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Rock - Released November 2, 2018 | Columbia - Legacy

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For fans of Bob Dylan's wide-ranging Bootleg series, More Blood, More Tracks (Vol. 14) is an entryway into one of the most mysterious, tangled stories in his recording career. These six discs contain the complete recordings sessions for 1975's Blood on the Tracks, 87 tracks in all, the vast majority unreleased. This box assists in offering a view of the process behind one of the songwriter's most enigmatic albums. On September 16 of 1974, Dylan entered Columbia's Studio with engineer Phil Ramone, with songs at once seething with anger, brokenness, and vulnerability. Written and recorded during his eventual divorce from first wife Sara, Dylan shrouds these songs in alliteration and metaphor, stretching time itself as past and present, commingling in numerous locations; they separate and return in new configurations. His protagonists speak in first and third person, often in the same verse. Once encountered, however, they're impossible to shake. Presented here are the complete sessions of the four days in New York, chronologically recorded, and, for the first time at the proper speed (Dylan had Ramone bump the master tape speed to make the tunes faster for radio play), and without the substantial reverb on the original tapes. These tunes were cut in a fit of white-heat inspiration, first by Dylan solo, and then with a band of folk-associated sidemen in Eric Weissberg & Deliverance. By the time you reach discs three through five, all the accompaniment, save for Dylan's guitar, harmonica, Tony Brown's bass, and occasional pedal steel and organ, are stripped away, resulting in what was then thought to be the completed album. Scheduled for late December release with a promotional campaign drafted, printed cover, and test pressings distributed, Dylan wasn't satisfied. Ultimately, he kept only one band track, "Meet Me in the Morning." He spent Christmas in Minnesota with his producer brother David Zimmerman, who was also less than enthused with the tracks. Dylan called his label and insisted on holding the album back. On December 27, he and a band of hastily assembled local players re-recorded five songs to complete Blood on the Tracks (captured on disc six). Since nearly half-a-million copies of the cover were already printed, the Minnesota musicians remained uncredited until now. This is exhaustive but fascinating material that sounds fantastic due to a painstaking remixing job -- nothing here sounds like a rough demo. Check the nine takes of "Idiot Wind," some offer different words, all roil with anger and bitterness. "You're Gonna Make Me Lonesome When You Go" is gradually revealed as one of Dylan's finest love songs in a dozen more takes. "You're a Big Girl Now," in 15 takes, is peeled away from its sarcasm to reveal a man saddled with regret. Multiple versions of "Tangled Up in Blue," "Lily Rosemary and the Jack of Hearts," and "Simple Twist of Fate" offer proof that there were many versions of the songs before they assumed their final incarnations. Dylan's constant rewriting and creative flow are captured warts and all in false starts, stuttering alternate takes, studio conversation, and flowing inspiration in complete versions. There are hours of fascination awaiting listeners, and the music poses as many new questions as it does answers surrounding the album's mythos. As for the autobiographical nature of the content, it remains, thankfully, unclear. The enclosed photo book is as essential as the liner essays in the deluxe package. By any measure, More Blood, More Tracks is a monumentally important document in the history of popular music and a gem in Dylan's catalog. © Thom Jurek /TiVo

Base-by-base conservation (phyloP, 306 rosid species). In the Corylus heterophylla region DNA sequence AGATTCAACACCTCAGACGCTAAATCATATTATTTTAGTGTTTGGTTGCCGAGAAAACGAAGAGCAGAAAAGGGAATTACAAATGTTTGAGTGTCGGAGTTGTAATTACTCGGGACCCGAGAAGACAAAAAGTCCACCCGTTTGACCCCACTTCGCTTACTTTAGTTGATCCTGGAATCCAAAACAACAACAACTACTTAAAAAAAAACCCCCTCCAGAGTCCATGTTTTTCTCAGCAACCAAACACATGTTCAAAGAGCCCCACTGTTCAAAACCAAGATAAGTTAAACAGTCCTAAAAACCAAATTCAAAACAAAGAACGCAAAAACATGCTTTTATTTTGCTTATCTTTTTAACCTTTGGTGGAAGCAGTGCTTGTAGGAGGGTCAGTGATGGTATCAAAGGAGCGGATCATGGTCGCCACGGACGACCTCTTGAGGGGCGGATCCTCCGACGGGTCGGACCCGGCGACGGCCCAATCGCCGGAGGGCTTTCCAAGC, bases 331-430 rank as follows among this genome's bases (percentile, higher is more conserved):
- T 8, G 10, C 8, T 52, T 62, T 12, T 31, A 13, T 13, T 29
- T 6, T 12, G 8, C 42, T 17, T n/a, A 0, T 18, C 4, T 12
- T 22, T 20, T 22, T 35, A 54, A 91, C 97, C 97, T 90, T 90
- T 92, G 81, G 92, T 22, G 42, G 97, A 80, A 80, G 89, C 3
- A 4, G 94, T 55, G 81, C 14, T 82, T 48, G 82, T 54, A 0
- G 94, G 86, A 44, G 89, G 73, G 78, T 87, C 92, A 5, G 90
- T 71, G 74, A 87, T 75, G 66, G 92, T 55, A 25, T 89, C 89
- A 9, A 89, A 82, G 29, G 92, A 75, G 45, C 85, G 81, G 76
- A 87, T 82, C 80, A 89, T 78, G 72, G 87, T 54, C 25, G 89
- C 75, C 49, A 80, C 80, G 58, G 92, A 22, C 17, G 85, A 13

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Rock - Released October 31, 2014 | Columbia - Legacy

Hi-Res Distinctions 4F de Télérama - Grammy Awards
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Rock - Released January 17, 1975 | Columbia

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Following on the heels of an album where he repudiated his past with his greatest backing band, Blood on the Tracks finds Bob Dylan, in a way, retreating to the past, recording a largely quiet, acoustic-based album. But this is hardly nostalgia -- this is the sound of an artist returning to his strengths, what feels most familiar, as he accepts a traumatic situation, namely the breakdown of his marriage. This is an album alternately bitter, sorrowful, regretful, and peaceful, easily the closest he ever came to wearing his emotions on his sleeve. That's not to say that it's an explicitly confessional record, since many songs are riddles or allegories, yet the warmth of the music makes it feel that way. The original version of the album was even quieter -- first takes of "Idiot Wind" and "Tangled Up in Blue," available on The Bootleg Series, Vols. 1-3, are hushed and quiet (excised verses are quoted in the liner notes, but not heard on the record) -- but Blood on the Tracks remains an intimate, revealing affair since these harsher takes let his anger surface the way his sadness does elsewhere. As such, it's an affecting, unbearably poignant record, not because it's a glimpse into his soul, but because the songs are remarkably clear-eyed and sentimental, lovely and melancholy at once. And, in a way, it's best that he was backed with studio musicians here, since the professional, understated backing lets the songs and emotion stand at the forefront. Dylan made albums more influential than this, but he never made one better. © Stephen Thomas Erlewine /TiVo